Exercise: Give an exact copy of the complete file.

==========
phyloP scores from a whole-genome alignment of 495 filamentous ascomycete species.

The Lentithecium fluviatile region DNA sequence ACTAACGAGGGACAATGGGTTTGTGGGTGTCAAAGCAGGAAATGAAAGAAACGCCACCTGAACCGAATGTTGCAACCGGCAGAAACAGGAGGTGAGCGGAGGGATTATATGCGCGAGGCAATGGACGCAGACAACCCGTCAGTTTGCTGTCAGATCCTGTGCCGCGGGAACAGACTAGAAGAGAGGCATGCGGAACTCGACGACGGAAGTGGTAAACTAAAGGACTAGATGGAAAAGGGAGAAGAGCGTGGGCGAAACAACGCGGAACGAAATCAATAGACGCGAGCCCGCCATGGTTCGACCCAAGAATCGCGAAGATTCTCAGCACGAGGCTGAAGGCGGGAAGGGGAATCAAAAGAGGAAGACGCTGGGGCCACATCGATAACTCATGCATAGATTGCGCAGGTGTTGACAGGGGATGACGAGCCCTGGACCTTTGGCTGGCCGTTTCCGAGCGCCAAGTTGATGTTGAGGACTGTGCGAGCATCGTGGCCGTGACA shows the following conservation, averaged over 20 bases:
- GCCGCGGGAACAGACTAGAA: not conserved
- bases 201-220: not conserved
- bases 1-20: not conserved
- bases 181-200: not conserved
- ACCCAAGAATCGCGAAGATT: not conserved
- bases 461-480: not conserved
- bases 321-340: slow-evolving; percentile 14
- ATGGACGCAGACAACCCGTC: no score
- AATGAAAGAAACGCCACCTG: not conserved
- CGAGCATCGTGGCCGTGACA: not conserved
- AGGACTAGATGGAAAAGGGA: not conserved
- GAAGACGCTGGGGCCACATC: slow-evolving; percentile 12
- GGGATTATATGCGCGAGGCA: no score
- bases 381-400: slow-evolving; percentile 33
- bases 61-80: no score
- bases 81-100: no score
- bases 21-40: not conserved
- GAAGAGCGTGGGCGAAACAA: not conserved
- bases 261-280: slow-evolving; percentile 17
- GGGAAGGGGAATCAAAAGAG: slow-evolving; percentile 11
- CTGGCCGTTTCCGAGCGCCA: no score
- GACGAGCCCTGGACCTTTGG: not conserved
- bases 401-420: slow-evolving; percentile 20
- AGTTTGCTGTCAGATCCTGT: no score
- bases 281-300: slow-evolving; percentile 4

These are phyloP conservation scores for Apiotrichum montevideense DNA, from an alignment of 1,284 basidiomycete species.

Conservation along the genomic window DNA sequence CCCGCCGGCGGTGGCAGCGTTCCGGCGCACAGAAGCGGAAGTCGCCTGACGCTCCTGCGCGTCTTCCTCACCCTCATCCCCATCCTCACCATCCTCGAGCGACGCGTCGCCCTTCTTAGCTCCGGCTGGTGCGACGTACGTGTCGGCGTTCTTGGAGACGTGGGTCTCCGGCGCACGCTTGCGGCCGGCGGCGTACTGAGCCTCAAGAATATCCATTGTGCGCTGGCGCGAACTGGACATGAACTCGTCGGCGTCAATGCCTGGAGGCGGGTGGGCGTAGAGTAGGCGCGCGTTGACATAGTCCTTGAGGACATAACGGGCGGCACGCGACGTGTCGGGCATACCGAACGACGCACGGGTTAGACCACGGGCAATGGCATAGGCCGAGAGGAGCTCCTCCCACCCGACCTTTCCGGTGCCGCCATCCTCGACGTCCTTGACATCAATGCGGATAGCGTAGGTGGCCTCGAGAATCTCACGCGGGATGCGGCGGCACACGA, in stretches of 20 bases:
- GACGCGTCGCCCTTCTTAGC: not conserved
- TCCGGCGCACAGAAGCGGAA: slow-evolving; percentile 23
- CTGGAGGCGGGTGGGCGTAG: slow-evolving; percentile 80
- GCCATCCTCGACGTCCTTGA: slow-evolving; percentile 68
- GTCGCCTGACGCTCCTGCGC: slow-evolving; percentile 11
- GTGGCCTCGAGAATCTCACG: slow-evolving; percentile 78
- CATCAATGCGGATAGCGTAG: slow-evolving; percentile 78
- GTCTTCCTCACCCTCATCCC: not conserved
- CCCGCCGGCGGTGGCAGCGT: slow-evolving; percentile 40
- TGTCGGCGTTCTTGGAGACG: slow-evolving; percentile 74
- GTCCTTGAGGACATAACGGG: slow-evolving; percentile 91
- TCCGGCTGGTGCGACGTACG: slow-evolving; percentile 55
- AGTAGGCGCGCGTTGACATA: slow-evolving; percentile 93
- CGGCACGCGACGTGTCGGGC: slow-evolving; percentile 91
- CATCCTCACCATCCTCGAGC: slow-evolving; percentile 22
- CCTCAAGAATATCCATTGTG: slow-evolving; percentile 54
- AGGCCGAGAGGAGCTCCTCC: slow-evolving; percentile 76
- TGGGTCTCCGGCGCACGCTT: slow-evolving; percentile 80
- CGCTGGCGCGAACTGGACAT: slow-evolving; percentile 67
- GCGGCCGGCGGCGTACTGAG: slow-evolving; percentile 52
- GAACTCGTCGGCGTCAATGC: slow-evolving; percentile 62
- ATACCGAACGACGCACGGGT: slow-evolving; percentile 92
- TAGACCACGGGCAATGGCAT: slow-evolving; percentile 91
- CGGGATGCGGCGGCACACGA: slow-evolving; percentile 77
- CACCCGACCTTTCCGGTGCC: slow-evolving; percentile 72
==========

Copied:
phyloP scores from a whole-genome alignment of 495 filamentous ascomycete species.

The Lentithecium fluviatile region DNA sequence ACTAACGAGGGACAATGGGTTTGTGGGTGTCAAAGCAGGAAATGAAAGAAACGCCACCTGAACCGAATGTTGCAACCGGCAGAAACAGGAGGTGAGCGGAGGGATTATATGCGCGAGGCAATGGACGCAGACAACCCGTCAGTTTGCTGTCAGATCCTGTGCCGCGGGAACAGACTAGAAGAGAGGCATGCGGAACTCGACGACGGAAGTGGTAAACTAAAGGACTAGATGGAAAAGGGAGAAGAGCGTGGGCGAAACAACGCGGAACGAAATCAATAGACGCGAGCCCGCCATGGTTCGACCCAAGAATCGCGAAGATTCTCAGCACGAGGCTGAAGGCGGGAAGGGGAATCAAAAGAGGAAGACGCTGGGGCCACATCGATAACTCATGCATAGATTGCGCAGGTGTTGACAGGGGATGACGAGCCCTGGACCTTTGGCTGGCCGTTTCCGAGCGCCAAGTTGATGTTGAGGACTGTGCGAGCATCGTGGCCGTGACA shows the following conservation, averaged over 20 bases:
- GCCGCGGGAACAGACTAGAA: not conserved
- bases 201-220: not conserved
- bases 1-20: not conserved
- bases 181-200: not conserved
- ACCCAAGAATCGCGAAGATT: not conserved
- bases 461-480: not conserved
- bases 321-340: slow-evolving; percentile 14
- ATGGACGCAGACAACCCGTC: no score
- AATGAAAGAAACGCCACCTG: not conserved
- CGAGCATCGTGGCCGTGACA: not conserved
- AGGACTAGATGGAAAAGGGA: not conserved
- GAAGACGCTGGGGCCACATC: slow-evolving; percentile 12
- GGGATTATATGCGCGAGGCA: no score
- bases 381-400: slow-evolving; percentile 33
- bases 61-80: no score
- bases 81-100: no score
- bases 21-40: not conserved
- GAAGAGCGTGGGCGAAACAA: not conserved
- bases 261-280: slow-evolving; percentile 17
- GGGAAGGGGAATCAAAAGAG: slow-evolving; percentile 11
- CTGGCCGTTTCCGAGCGCCA: no score
- GACGAGCCCTGGACCTTTGG: not conserved
- bases 401-420: slow-evolving; percentile 20
- AGTTTGCTGTCAGATCCTGT: no score
- bases 281-300: slow-evolving; percentile 4

These are phyloP conservation scores for Apiotrichum montevideense DNA, from an alignment of 1,284 basidiomycete species.

Conservation along the genomic window DNA sequence CCCGCCGGCGGTGGCAGCGTTCCGGCGCACAGAAGCGGAAGTCGCCTGACGCTCCTGCGCGTCTTCCTCACCCTCATCCCCATCCTCACCATCCTCGAGCGACGCGTCGCCCTTCTTAGCTCCGGCTGGTGCGACGTACGTGTCGGCGTTCTTGGAGACGTGGGTCTCCGGCGCACGCTTGCGGCCGGCGGCGTACTGAGCCTCAAGAATATCCATTGTGCGCTGGCGCGAACTGGACATGAACTCGTCGGCGTCAATGCCTGGAGGCGGGTGGGCGTAGAGTAGGCGCGCGTTGACATAGTCCTTGAGGACATAACGGGCGGCACGCGACGTGTCGGGCATACCGAACGACGCACGGGTTAGACCACGGGCAATGGCATAGGCCGAGAGGAGCTCCTCCCACCCGACCTTTCCGGTGCCGCCATCCTCGACGTCCTTGACATCAATGCGGATAGCGTAGGTGGCCTCGAGAATCTCACGCGGGATGCGGCGGCACACGA, in stretches of 20 bases:
- GACGCGTCGCCCTTCTTAGC: not conserved
- TCCGGCGCACAGAAGCGGAA: slow-evolving; percentile 23
- CTGGAGGCGGGTGGGCGTAG: slow-evolving; percentile 80
- GCCATCCTCGACGTCCTTGA: slow-evolving; percentile 68
- GTCGCCTGACGCTCCTGCGC: slow-evolving; percentile 11
- GTGGCCTCGAGAATCTCACG: slow-evolving; percentile 78
- CATCAATGCGGATAGCGTAG: slow-evolving; percentile 78
- GTCTTCCTCACCCTCATCCC: not conserved
- CCCGCCGGCGGTGGCAGCGT: slow-evolving; percentile 40
- TGTCGGCGTTCTTGGAGACG: slow-evolving; percentile 74
- GTCCTTGAGGACATAACGGG: slow-evolving; percentile 91
- TCCGGCTGGTGCGACGTACG: slow-evolving; percentile 55
- AGTAGGCGCGCGTTGACATA: slow-evolving; percentile 93
- CGGCACGCGACGTGTCGGGC: slow-evolving; percentile 91
- CATCCTCACCATCCTCGAGC: slow-evolving; percentile 22
- CCTCAAGAATATCCATTGTG: slow-evolving; percentile 54
- AGGCCGAGAGGAGCTCCTCC: slow-evolving; percentile 76
- TGGGTCTCCGGCGCACGCTT: slow-evolving; percentile 80
- CGCTGGCGCGAACTGGACAT: slow-evolving; percentile 67
- GCGGCCGGCGGCGTACTGAG: slow-evolving; percentile 52
- GAACTCGTCGGCGTCAATGC: slow-evolving; percentile 62
- ATACCGAACGACGCACGGGT: slow-evolving; percentile 92
- TAGACCACGGGCAATGGCAT: slow-evolving; percentile 91
- CGGGATGCGGCGGCACACGA: slow-evolving; percentile 77
- CACCCGACCTTTCCGGTGCC: slow-evolving; percentile 72